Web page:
Between to and fro |

Between to and fro


It’s just been me with the garden since my girlfriend left for California a couple of weeks ago. She took the dog with her, but I keep forgetting that. I stand up from my desk at home every so often to take Soleille for a walk, and then a part of me sinks when I remember the pup is not here.

I’m the one who needs a walk. But I’m reluctant to step away from the to-do list of my office without a valid to-do item that includes walking the dog.

The hours sift past, staring into the computer screen. The fan whirs in the corner of the room, cooling sweat on my back. Friday evening finds me in the same place. I start to feel anxious, lost inside myself.

How did I live like this, day in and day out, for those years before I met Mandi?

I finally step outside as darkness falls. I stroll down to the dog park for some fresh air in a natural setting. It feels a little odd to go there without a dog, like going to a playground without any kids of my own, and I’m glad to find the place almost empty.

A sliver of moon glows through patches of rain clouds. Mist rises in the field. Tall, wet grass brushes my hands and thighs. Drops fall on my toes stepping softly in sandals along damp, black soil. Far-off laughter from a house up the hill echoes faintly across the air like a fading musical note. The sounds of cows munching grass in the pasture are more pervasive on this silent summer night. Even the bubbling creek is barely heard, as if swallowed in the mist. I breathe in the solitude. Anxiety drains, and I recognize an old part of myself.

The loneliness caught me off guard only hours after Mandi left to visit her family. After so many years of living alone in an apartment without TV — then in a tent; then an old RV — I never imagined I would forget exactly what it was like; and I never imagined that I would also need the periodic touch of loneliness as much as I needed companionship.

When I get home from the walk, I go into the garden and turn on the hose. I water each plant diligently, thinking of Mandi far away. The garden is her baby, and in her absence it becomes my shrine to her. It comforts me to shower the plants with love.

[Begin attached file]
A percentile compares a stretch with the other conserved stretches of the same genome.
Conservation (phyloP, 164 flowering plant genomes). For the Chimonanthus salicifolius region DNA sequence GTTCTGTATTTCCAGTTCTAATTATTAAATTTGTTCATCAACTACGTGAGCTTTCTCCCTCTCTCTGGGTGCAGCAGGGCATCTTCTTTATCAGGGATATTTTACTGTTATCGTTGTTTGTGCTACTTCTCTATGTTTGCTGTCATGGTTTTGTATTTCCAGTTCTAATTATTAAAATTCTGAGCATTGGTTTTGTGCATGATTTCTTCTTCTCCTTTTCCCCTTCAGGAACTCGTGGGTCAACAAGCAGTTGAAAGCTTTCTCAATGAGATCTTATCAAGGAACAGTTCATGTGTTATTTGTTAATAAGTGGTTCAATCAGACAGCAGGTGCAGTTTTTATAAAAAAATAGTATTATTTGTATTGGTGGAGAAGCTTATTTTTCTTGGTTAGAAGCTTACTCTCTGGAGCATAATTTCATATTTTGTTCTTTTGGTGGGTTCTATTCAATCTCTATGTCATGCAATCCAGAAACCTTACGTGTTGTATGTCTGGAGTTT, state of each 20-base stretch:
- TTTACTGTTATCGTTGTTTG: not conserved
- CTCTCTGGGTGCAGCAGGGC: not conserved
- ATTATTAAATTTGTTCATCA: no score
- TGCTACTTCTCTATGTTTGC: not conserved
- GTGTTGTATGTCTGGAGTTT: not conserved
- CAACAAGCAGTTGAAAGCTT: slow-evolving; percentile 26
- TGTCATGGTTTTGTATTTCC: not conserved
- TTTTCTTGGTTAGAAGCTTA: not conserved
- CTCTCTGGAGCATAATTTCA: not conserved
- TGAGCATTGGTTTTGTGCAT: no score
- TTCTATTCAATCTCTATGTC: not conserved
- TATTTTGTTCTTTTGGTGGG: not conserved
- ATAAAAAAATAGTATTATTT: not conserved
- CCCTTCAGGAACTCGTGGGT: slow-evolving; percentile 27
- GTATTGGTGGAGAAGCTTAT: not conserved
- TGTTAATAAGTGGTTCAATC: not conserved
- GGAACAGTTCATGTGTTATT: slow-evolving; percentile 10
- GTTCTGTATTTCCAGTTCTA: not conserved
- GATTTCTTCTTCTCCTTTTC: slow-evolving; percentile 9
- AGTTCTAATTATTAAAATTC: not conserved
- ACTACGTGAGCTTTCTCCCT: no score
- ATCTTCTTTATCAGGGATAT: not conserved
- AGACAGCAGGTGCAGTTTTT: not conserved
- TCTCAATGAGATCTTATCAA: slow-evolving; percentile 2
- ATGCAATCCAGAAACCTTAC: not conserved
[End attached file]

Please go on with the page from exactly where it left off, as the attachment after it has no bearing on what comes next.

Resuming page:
I notice we have three pepper plants already producing. A glimmer of excitement shoots into me. I can hardly wait to tell Mandi. Then I realize I won’t even be able to call her on the phone for five more days.

In fact, I have almost no idea when I will hear her voice again. Is this what it’s like to be a parent of grown children?

I call my dad for the first time in two weeks. I apologize for being distant, for letting time get away, but he doesn’t mind. That’s just life, he says.

I go to bed content. Arms and legs sprawl across the whole mattress like a starfish. The fan whirs in the corner.

In the morning I have a renewed sense of independence. It’s nice to do what I want whenever I want without affecting the person next to me.

I drive to Rifle Mountain Park, hoping to find someone to climb with. I bump into some acquaintances who become full-blown friends by the end of the day.

We sip beer and laugh, and I realize it’s the first social contact I’ve had in days. I thought I was going out for climbing but human interaction is apparently what I wanted most.

I come home refreshed, more optimistic as I sit down at my computer once again.

The fan keeps spinning through the hot days, which seem so long and so fast. There are moments I’m not ready for anything to begin or end, but on it goes, flowing so fluidly I can never examine everything in this existence like I want to.

There is so much in my life — it’s good to lose some of it for a while in order to find other things I had lost.

And in the middle of those waves splashing to and fro — that’s Life, bitter yet so incredibly sweet, a basil leaf plucked from a garden I will tend as long as my back holds out.

— “Open Space” appears on the second and fourth Friday of the month. Derek Franz writes for the Eagle Valley Enterprise and lives in Carbondale. He can be reached at

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